Featured Research

from universities, journals, and other organizations

Laos: A Lost World For Frogs

Date:
April 21, 2006
Source:
Wildlife Conservation Society
Summary:
Frogs and lots of them are being discovered in the Southeast Asia nation of Lao PDR, according to the Bronx Zoo-based Wildlife Conservation Society, which says that six new frog species have been found by scientists over a two-year period.

Frogs and lots of them are being discovered in the Southeast Asia nation of Lao PDR, according to the Bronx Zoo-based Wildlife Conservation Society, which says that six new frog species have been found by scientists over a two-year period.

Related Articles


Working in conjunction with the WCS Laos Program, scientists describe the latest three species in the recent issue of Copeia, the journal of the American Society of Herpetologists and Ichthyologists. Little is known about the new frogs, other than where they live and how they differ morphologically from other similar species.

"Now that these species have been documented we can go back and start to learn something about their biology," said Bryan Stuart of the Field Museum, a co-author of the study.

The American Museum of Natural History and Russian Academy of Sciences also collaborated on the new study.

Lao PDR, the least densely populated country in Asia, has produced a treasure trove of wildlife discoveries in recent years, from the Laotian rock rat, which is the lone living member of an ancient mammal family, to the Annamite striped rabbit and saola, a type of forest antelope. Nine amphibians have been discovered by Stuart and his collaborators since 2002.

"Certainly much more remains to be found in Laos," said Stuart.

With a high level of biodiversity, Lao PDR has some of the most significant forest areas remaining in Southeast Asia. However, the combined loss of forest cover (estimated at nearly 55 percent) and over-exploitation of many species threatens much of Laos's wildlife.

Already, a newly described salamander species found by Stuart in Laos has turned up earlier this year in the Japanese pet trade, where it is commanding a high commercial price. This species is currently known only from two, nearby localities in northern Laos. Conservationists are eager to begin surveys of this species to document the extent of its range and habitat requirements, in order to get it protected by the Lao government before it becomes threatened by overexploitation.


Story Source:

The above story is based on materials provided by Wildlife Conservation Society. Note: Materials may be edited for content and length.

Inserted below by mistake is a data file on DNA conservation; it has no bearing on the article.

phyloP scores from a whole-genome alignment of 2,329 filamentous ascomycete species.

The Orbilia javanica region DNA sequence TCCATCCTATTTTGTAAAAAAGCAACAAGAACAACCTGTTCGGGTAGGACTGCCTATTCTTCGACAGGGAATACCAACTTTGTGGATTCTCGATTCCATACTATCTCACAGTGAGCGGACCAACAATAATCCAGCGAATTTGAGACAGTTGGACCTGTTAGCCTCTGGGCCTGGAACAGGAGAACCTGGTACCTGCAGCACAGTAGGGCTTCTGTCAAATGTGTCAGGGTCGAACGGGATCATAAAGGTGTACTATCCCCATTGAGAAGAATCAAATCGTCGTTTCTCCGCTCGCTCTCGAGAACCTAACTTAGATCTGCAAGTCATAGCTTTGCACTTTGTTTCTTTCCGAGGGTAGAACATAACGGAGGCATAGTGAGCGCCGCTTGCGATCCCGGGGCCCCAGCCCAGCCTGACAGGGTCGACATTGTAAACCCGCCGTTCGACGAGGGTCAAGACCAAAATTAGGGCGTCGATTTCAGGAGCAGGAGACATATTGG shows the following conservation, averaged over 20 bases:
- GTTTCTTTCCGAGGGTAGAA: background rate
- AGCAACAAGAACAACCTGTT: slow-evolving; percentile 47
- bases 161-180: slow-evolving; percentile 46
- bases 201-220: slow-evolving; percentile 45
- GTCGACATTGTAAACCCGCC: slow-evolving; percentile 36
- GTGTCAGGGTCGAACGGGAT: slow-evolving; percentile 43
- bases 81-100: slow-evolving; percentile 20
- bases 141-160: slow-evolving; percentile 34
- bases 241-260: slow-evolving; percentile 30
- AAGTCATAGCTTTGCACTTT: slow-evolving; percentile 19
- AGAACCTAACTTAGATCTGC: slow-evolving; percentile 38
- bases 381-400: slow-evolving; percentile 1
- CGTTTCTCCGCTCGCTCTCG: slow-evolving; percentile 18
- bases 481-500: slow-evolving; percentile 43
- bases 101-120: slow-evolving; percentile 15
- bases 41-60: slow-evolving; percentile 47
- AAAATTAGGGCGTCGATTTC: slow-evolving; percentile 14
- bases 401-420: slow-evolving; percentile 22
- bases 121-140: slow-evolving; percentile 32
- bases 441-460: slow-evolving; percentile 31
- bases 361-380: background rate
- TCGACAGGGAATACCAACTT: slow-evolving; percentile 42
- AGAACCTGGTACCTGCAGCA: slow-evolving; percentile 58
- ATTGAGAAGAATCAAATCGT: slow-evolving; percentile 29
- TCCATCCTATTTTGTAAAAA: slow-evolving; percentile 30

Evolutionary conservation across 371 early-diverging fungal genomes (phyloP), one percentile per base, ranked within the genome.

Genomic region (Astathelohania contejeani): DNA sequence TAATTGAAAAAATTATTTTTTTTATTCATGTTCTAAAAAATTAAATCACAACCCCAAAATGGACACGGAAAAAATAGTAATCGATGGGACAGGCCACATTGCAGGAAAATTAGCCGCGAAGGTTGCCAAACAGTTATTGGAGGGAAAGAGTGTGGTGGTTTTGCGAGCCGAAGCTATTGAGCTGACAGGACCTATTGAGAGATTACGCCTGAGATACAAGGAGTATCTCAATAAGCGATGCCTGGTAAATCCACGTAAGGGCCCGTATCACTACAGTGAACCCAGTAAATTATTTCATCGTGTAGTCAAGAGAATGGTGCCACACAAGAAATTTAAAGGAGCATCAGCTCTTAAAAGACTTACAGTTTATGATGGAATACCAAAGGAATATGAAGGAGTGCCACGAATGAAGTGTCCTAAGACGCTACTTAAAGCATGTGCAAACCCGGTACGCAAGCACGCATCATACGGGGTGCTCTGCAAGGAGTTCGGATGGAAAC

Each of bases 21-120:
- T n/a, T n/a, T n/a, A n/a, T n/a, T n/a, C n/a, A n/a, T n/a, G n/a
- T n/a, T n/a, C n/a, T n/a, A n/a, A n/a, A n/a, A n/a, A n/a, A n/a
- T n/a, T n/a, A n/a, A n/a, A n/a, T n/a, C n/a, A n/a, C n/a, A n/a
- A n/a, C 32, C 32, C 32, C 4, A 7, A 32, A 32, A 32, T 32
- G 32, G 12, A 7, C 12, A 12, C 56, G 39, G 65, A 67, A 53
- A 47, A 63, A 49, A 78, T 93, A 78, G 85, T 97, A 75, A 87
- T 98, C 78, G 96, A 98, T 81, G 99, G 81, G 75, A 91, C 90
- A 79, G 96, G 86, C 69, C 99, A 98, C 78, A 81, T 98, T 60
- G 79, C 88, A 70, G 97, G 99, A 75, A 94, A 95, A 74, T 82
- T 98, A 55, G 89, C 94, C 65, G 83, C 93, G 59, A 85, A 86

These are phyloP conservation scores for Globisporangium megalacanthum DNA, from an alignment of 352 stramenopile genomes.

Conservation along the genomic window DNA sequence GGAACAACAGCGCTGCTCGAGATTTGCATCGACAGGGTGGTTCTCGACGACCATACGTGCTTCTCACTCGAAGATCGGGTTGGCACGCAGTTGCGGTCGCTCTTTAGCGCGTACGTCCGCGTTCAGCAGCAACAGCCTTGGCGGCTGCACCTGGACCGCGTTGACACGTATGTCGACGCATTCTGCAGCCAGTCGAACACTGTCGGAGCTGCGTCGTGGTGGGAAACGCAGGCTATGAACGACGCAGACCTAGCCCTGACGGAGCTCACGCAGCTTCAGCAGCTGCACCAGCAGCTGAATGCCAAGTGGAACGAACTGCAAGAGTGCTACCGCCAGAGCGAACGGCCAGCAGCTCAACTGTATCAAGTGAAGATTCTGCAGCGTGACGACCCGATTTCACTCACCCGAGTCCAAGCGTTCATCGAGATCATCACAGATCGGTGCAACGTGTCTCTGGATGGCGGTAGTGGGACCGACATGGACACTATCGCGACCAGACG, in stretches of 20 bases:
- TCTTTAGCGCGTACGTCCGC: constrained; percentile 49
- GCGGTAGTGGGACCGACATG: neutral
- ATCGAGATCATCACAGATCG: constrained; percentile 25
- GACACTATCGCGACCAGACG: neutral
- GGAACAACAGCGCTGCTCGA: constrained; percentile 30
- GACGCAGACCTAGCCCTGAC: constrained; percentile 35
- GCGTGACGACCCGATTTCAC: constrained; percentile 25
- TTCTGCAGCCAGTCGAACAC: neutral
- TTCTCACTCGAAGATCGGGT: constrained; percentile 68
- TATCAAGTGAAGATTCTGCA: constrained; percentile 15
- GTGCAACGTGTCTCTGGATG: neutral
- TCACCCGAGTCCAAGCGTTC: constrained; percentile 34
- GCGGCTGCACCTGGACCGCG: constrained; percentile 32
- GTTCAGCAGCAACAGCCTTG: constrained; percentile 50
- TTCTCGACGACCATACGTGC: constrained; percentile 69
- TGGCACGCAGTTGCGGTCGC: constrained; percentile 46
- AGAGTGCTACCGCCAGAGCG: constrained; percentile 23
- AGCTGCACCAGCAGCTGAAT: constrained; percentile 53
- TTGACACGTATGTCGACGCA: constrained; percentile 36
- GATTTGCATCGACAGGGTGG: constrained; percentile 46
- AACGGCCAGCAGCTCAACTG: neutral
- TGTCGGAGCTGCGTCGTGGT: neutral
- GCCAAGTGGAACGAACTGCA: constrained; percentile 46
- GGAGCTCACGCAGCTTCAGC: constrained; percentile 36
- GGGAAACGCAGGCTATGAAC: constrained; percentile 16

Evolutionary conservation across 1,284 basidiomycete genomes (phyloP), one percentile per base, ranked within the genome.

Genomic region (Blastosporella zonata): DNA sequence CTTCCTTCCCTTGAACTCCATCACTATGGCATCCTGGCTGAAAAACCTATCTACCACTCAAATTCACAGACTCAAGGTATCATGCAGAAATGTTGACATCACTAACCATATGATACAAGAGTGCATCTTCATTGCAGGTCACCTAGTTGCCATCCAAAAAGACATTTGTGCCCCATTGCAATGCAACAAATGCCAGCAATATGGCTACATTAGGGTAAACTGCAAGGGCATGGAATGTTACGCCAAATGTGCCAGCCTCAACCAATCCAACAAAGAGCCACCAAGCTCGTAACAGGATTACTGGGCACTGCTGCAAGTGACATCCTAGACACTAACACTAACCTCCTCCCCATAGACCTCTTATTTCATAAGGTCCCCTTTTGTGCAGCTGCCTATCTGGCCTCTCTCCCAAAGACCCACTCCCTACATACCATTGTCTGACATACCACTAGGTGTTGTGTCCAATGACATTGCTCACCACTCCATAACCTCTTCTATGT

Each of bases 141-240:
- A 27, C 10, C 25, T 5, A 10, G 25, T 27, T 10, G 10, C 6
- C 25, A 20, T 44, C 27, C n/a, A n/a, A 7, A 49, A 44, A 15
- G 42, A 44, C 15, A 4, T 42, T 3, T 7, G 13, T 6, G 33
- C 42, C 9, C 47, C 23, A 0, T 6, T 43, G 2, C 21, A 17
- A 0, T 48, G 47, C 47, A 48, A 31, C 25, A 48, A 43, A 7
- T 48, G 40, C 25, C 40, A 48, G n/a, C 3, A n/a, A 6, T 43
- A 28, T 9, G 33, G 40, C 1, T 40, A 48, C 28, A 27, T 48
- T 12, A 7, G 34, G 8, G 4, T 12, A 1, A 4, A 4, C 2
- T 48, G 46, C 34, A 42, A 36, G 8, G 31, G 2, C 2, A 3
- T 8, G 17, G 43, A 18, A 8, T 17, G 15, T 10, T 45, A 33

Cite This Page:

Wildlife Conservation Society. "Laos: A Lost World For Frogs." ScienceDaily. ScienceDaily, 21 April 2006. <www.sciencedaily.com/releases/2006/04/060420232305.htm>.
Wildlife Conservation Society. (2006, April 21). Laos: A Lost World For Frogs. ScienceDaily. Retrieved November 23, 2014 from www.sciencedaily.com/releases/2006/04/060420232305.htm
Wildlife Conservation Society. "Laos: A Lost World For Frogs." ScienceDaily. www.sciencedaily.com/releases/2006/04/060420232305.htm (accessed November 23, 2014).

Share This


More From ScienceDaily



More Plants & Animals News

Sunday, November 23, 2014

Featured Research

from universities, journals, and other organizations


Featured Videos

from AP, Reuters, AFP, and other news services

Ebola-Hit Sierra Leone's Late Cocoa Leaves Bitter Taste

Ebola-Hit Sierra Leone's Late Cocoa Leaves Bitter Taste

AFP (Nov. 23, 2014) The arable district of Kenema in Sierra Leone -- at the centre of the Ebola outbreak in May -- has been under quarantine for three months as the cocoa harvest comes in. Duration: 01:32 Video provided by AFP
Powered by NewsLook.com
Anglerfish Rarely Seen In Its Habitat Will Haunt You

Anglerfish Rarely Seen In Its Habitat Will Haunt You

Newsy (Nov. 22, 2014) For the first time Monterey Bay Aquarium recorded a video of the elusive, creepy and rarely seen anglerfish. Video provided by Newsy
Powered by NewsLook.com
Birds Around the World Take Flight

Birds Around the World Take Flight

Reuters - Light News Video Online (Nov. 22, 2014) An imperial eagle equipped with a camera spreads its wings over London. It's just one of the many birds making headlines in this week's "animal roundup". Jillian Kitchener reports. Video provided by Reuters
Powered by NewsLook.com
Could Your Genes Be The Reason You're Single?

Could Your Genes Be The Reason You're Single?

Newsy (Nov. 21, 2014) Researchers in Beijing discovered a gene called 5-HTA1, and carriers are reportedly 20 percent more likely to be single. Video provided by Newsy
Powered by NewsLook.com

Search ScienceDaily

Number of stories in archives: 140,361

Find with keyword(s):
Enter a keyword or phrase to search ScienceDaily for related topics and research stories.

Save/Print:
Share:

Breaking News:

Strange & Offbeat Stories


Plants & Animals

Earth & Climate

Fossils & Ruins

In Other News

... from NewsDaily.com

Science News

Health News

Environment News

Technology News



Save/Print:
Share:

Free Subscriptions


Get the latest science news with ScienceDaily's free email newsletters, updated daily and weekly. Or view hourly updated newsfeeds in your RSS reader:

Get Social & Mobile


Keep up to date with the latest news from ScienceDaily via social networks and mobile apps:

Have Feedback?


Tell us what you think of ScienceDaily -- we welcome both positive and negative comments. Have any problems using the site? Questions?
Mobile: iPhone Android Web
Follow: Facebook Twitter Google+
Subscribe: RSS Feeds Email Newsletters
Latest Headlines Health & Medicine Mind & Brain Space & Time Matter & Energy Computers & Math Plants & Animals Earth & Climate Fossils & Ruins